A Saturday of Firsts — The Shins and Salvador Sobral Make History

May 17, 2017 by JULIE GARISTO | MUSIC
The Shins play to a sold-out crowd May 13, 2017.
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Saturday, May 13, was a day of firsts for this music lover and many others.

Around 5 p.m. Eastern Standard Time, 27-year-old Portuguese crooner  Salvador Sobral swept the 2017 Eurovision talent competition.

Salvador Sobral performs “Amar Pelos Dois” at Eurovision 2017.

Up until then, Portugal had the longest-running losing record in the global talent competition — 53 years.

I admit: I tuned in for comic relief. Eurovision had become a campy source of amusement for me and my friends. We shared many laughs at past years’ corny, wholesome  singing groups, self-serious machismos in unitards and divas with big hair and sequined outfits. The exuberant, canned arrangements recalled candy bar commercials or, worse yet, corporate training videos from the ’80s.

Then came Sobral.

The slender balladeer defied typecasts with a sweet, strings-and-piano-kissed ditty called “Amar Pelos Dois (Love for Both),” written by his sister Luisa.

Impish and slightly shy, Sobral emoted in lilting tones with slight creaks and curious tics, as if he might buckle under the weight of the poignant lyrics. A beard barely betrayed his youthful face, as his big brown eyes lit up with surprise when applause erupted mid-song.

His instant classic hit all the sweet spots.

Later, during his acceptance speech, Sobral called his win a victory for “real music,”  appealing for a shift from “disposable pop.”

The Shins’ current lineup includes James Mercer ( guitar and vocals), Yuuki Matthews (bass), Jon Sortland (drums), Mark Watrous (guitar, keys, vocals), Casey Foubert (guitar) and Patti King (keys).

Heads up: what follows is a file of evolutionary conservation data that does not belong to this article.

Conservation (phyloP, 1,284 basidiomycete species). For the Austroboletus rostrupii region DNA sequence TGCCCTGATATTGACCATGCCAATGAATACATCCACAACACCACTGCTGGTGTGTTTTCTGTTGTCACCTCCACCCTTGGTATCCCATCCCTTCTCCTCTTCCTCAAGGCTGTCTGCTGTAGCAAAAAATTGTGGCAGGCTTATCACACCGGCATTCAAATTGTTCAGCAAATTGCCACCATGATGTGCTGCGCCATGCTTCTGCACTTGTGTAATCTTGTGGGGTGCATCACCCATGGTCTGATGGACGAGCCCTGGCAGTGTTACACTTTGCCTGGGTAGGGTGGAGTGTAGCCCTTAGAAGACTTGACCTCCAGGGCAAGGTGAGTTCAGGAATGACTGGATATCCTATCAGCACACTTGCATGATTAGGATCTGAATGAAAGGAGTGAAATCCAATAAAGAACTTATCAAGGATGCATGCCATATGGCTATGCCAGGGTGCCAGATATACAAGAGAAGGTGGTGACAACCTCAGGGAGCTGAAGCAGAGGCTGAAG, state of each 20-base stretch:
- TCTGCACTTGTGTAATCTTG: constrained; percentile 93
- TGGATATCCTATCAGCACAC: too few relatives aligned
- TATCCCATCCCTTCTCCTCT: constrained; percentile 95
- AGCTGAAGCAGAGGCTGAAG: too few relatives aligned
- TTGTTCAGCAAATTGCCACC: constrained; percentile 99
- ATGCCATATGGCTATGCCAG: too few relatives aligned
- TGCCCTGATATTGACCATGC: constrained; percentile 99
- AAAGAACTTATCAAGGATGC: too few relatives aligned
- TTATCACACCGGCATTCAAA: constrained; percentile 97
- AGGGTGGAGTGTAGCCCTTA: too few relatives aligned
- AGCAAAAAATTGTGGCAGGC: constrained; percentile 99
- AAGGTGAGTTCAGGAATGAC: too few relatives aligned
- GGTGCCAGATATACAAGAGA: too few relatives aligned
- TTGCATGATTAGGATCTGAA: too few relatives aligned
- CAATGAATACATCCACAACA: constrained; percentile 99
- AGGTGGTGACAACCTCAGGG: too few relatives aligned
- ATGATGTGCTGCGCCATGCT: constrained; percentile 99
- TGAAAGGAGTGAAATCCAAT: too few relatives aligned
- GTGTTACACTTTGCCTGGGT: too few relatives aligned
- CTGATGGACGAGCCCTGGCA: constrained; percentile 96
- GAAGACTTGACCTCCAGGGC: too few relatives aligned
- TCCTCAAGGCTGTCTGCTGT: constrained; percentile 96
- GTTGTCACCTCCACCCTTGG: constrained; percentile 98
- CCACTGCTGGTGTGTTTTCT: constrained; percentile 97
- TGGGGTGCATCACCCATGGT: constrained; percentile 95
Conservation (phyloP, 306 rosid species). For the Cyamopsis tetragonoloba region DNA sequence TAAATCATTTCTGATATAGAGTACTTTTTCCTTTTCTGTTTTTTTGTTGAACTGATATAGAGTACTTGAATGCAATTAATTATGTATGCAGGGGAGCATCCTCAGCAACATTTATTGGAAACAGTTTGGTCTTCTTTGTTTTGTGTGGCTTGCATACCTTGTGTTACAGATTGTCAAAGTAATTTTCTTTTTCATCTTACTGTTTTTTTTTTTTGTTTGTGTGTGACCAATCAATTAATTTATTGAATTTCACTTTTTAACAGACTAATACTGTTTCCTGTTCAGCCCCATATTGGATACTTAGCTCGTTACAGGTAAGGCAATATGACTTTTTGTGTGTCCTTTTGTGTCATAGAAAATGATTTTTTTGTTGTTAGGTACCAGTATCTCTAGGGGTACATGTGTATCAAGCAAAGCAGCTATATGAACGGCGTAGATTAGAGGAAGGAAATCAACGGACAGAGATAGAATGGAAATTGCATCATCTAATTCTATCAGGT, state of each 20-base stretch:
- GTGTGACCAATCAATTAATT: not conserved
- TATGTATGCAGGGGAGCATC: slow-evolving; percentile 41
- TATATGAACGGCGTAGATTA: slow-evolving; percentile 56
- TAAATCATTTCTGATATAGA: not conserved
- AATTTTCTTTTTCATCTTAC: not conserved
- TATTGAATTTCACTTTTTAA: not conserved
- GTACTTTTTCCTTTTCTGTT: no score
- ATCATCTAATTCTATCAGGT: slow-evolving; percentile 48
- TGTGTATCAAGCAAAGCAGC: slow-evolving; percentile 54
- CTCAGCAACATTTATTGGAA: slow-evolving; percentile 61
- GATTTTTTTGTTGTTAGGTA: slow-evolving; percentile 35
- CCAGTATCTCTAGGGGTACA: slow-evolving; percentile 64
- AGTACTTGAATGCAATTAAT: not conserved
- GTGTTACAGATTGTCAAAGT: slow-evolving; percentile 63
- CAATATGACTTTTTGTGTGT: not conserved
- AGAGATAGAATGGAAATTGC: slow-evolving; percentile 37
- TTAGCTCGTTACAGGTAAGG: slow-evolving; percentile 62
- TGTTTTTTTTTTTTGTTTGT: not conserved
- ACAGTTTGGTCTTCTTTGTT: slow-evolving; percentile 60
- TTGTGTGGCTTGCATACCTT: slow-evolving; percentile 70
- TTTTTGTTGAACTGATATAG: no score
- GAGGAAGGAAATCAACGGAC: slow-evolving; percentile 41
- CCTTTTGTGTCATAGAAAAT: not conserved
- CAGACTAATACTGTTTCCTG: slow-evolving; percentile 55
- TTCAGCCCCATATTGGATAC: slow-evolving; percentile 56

At 8 p.m. EST that same day, around 2,000 fans hemmed in downtown St. Petersburg’s  Jannus Live. to see Portland, Ore.-based indie-pop act The Shins play its first Florida show — 16 years after the band’s debut studio album.

A pastel-and-black backdrop displayed the cover illustration from the current album, Heartworms, and flowers festooned the equipment as a light show added dazzling color to the sold-out show presented by Live Nation and No Clubs.

Mercer sang mightily, infusing post-punk and British Invasion influences — foreshadowed by a fantastic pre-show playlist that included Gary Numan and The Zombies.

Surfer Blood opened the show.

West Palm Beach’s Surfer Blood — the band that just about every florida indie fan would choose to open for the Shins — started the night with an upbeat but slightly subdued set of their Beach Boys-inspired pop, blessed with co-ed harmonies and tight musicianship. They capped off the their smash anthem of survival, “Swim.”

The tune’s urgency wasn’t lost on frontman John Paul Pitts, who has been through a lot recently, losing a beloved bandmate to cancer and outed in an alleged domestic violence scandal, but he and his band gave a solid performance if not the sprightly display of their Tampa Bay debut at Crowbar seven years ago. Opening for the Shins, Pitts said, was a dream come true, and Shins frontman James Mercer reciprocated later, naming Surfer Blood one of his favorites.

While some introspective singer-songwriters shrink in front of a crowd, the Shins’ singer-guitarist-master poet held forth with amiable confidence, commanding the stage in his signature sea cap and showing his age with a salt-and-pepper beard.